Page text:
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A latent class analysis of attitudes concerning the acceptability of intimate partner violence in rural Senegal

Abstract

Background

Research concerning the causes and consequences of intimate partner violence (IPV), particularly in less developed areas of the world, has become prominent in the last two decades. Although a number of potential causal factors have been investigated the current consensus is that attitudes toward IPV on the individual level, likely representing perceptions of normative behavior, and the normative acceptability of IPV on the aggregate level likely play key roles. Measurement of both is generally approached through either binary indicators of acceptability of any type of IPV or additive composite indexes of multiple indicators. Both strategies imply untested assumptions which potentially have important implications for both research into the causes and consequences of IPV as well as interventions aimed to reduce its prevalence.

Methods

Using survey data from rural Senegal collected in 2014, this analysis estimates latent class measurement models of attitudes concerning the acceptability of IPV. We investigate the dimensional structure of IPV ideation and test the parallel indicator assumption implicit in common measurement strategies, as well as structural and measurement invariance between men and women.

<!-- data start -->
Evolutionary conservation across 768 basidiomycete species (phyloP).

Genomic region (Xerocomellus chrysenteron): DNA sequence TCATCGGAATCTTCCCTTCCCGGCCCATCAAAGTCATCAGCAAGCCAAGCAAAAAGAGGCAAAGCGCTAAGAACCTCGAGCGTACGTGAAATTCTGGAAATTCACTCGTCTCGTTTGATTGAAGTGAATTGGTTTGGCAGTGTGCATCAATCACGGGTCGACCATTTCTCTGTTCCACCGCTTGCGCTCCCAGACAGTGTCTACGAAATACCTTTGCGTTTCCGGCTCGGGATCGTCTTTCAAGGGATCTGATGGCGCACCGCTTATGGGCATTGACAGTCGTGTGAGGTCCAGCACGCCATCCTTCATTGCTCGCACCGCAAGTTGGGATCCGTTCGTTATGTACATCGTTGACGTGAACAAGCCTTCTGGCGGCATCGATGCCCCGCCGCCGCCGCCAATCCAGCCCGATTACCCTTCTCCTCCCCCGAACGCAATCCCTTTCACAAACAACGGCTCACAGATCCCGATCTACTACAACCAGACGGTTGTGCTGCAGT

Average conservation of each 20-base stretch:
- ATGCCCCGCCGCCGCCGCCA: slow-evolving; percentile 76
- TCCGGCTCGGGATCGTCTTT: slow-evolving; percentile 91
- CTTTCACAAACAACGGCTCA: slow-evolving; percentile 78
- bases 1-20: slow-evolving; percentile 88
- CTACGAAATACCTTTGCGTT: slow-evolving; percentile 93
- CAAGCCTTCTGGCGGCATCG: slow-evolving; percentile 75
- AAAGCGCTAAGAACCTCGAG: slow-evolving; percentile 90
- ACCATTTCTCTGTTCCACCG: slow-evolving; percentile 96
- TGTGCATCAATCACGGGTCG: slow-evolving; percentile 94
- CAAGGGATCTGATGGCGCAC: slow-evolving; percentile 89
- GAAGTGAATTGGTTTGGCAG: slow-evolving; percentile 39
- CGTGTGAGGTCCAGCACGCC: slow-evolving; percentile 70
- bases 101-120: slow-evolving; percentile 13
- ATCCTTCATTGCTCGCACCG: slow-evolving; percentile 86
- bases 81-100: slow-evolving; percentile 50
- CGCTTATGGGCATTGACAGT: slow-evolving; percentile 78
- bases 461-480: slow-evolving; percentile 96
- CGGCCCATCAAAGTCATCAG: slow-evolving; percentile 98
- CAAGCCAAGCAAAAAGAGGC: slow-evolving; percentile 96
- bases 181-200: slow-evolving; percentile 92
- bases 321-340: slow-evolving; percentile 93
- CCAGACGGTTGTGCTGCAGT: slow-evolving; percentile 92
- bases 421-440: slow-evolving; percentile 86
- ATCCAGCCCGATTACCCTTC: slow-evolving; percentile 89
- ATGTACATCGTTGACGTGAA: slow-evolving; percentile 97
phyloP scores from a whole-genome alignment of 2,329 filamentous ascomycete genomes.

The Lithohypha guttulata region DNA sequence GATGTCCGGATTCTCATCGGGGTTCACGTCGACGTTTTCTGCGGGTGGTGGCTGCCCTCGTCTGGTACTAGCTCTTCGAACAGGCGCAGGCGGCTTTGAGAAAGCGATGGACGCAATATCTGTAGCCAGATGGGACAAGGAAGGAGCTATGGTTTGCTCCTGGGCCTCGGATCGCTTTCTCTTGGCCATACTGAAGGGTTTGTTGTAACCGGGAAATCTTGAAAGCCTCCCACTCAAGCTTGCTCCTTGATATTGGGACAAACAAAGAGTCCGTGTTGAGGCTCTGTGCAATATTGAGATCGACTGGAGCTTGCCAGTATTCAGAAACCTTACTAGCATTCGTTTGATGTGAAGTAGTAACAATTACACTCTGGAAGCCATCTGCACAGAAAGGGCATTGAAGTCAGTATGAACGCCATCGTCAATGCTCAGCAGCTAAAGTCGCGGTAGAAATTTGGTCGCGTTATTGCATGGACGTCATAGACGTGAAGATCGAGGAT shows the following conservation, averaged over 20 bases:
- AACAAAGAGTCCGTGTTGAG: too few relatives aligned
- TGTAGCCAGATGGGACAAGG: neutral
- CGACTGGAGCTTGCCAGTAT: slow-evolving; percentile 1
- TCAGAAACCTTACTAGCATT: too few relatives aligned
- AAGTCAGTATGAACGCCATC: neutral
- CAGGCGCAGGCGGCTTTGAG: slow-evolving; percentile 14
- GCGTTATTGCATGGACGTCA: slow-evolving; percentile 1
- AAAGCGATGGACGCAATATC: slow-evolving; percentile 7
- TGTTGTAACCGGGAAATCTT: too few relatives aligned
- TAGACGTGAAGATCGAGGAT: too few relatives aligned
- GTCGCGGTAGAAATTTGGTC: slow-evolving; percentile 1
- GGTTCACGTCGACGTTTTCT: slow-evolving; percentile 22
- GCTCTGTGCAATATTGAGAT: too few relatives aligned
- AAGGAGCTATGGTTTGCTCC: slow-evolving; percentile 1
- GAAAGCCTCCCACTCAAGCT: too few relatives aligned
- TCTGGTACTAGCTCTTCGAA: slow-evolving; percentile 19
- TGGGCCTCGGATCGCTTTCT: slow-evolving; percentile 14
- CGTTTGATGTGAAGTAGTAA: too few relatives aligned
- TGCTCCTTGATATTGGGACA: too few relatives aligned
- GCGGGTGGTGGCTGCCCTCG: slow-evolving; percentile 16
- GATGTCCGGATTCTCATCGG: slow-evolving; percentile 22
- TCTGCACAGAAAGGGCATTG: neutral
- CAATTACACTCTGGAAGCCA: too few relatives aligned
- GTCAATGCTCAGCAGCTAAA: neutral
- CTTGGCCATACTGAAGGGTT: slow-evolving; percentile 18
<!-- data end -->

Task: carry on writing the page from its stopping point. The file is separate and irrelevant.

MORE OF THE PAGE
Results

We find that a two-class model of the acceptability of IPV in which the conditional probability of class membership is allowed to vary between the sexes is preferred for both men and women. Though the assumption of structural invariance between men and women is supported, measurement invariance and the assumption of parallel indicators (or equivalence of indicators used) are not.

Conclusions

Measurement strategies conventionally used to operationalize the acceptability of IPV, key to modeling perceptions of norms around IPV, are a poor fit to the data used here. Research concerning the measurement characteristics of IPV acceptability is a precondition for adequate investigation of its causes and consequences, as well as for intervention efforts aimed at reducing or eliminating IPV.